Friday, August 13, 2021

The Missing Link is Missing


A monkey does not draw clumsily and a man cleverly; a monkey does not begin the art of representation and a man carry it to perfection. A monkey does not do it at all; he does not begin to do it at all; he does not begin to begin to do it at all. A line of some kind is crossed before the first faint line can begin.

The Everlasting Man, G.K. Chesterton (ebook)

Chesterton’s point: shouldn’t we see, even today, some ape in some state of transition between man and ape?  Some much closer to human and some much closer to ape, a variety of states of advancement?  Not merely in physical appearance or DNA, but in mind and soul?  It is this that he will further explore in this chapter.

The modern scientist can do many things, but he cannot watch the Missing Link, he cannot run experiments on it, he cannot test it.

He cannot keep a cave-man like a cat in the back-yard and watch him to see whether he does really practise cannibalism or carry off his mate on the principles of marriage by capture.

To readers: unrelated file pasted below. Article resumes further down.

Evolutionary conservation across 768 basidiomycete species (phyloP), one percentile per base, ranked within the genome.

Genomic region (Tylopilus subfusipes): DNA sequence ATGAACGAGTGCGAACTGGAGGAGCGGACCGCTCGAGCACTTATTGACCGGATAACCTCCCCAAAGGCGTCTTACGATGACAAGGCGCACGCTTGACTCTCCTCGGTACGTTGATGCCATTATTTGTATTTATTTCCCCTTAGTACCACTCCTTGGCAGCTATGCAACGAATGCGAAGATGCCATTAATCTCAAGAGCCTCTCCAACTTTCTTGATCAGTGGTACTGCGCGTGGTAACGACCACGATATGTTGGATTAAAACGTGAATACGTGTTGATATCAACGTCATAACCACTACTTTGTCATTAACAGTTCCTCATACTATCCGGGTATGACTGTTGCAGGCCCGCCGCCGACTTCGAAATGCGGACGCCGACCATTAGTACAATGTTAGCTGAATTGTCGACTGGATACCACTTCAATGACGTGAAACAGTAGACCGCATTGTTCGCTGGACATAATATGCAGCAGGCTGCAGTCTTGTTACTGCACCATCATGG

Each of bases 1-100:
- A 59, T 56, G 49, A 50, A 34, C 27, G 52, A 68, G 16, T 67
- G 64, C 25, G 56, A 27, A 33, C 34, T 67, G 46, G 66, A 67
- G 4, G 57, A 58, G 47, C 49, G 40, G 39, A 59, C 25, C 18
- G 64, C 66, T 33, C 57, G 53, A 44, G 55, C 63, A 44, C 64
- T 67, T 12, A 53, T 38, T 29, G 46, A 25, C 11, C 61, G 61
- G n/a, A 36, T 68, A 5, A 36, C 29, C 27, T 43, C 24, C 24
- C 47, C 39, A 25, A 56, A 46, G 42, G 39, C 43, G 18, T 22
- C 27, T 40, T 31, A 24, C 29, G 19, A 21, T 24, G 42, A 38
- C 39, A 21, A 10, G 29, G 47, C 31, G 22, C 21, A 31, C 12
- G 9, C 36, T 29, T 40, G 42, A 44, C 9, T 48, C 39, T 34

The scientist studies based on evidence, and the evidence on much of this history of the cave man does not exist.  A fragment of a bone is clutched tightly as it is this scientist’s only tool.  But what does the fragment really tell us about the individual from which it came and, more so, about the surroundings in which he lived?

Yet, from the fragment, we get a being.  We give him a name.  We draw pictures of him, to “show that the very hairs of his head were all numbered.”  All from a thigh bone, or a fragment of a jaw bone, or a few bones from who knows how many different individuals – or creatures.

The sincerity of Darwin really admitted this; and that is how we came to use such a term as the Missing Link. But the dogmatism of Darwinians has been too strong for the agnosticism of Darwin…

What was the nature of man before he became man?  We write of prehistoric man, but as he lived in “pre-history,” what can we know – beyond a fragment of a bone?  There are traces of human lives before we find human stories; hence, we know only that man came before history – and not much else.  Chesterton will dive no further into this:

His body may have been evolved from the brutes; but we know nothing of any such transition that throws the smallest light upon his soul as it has shown itself in history.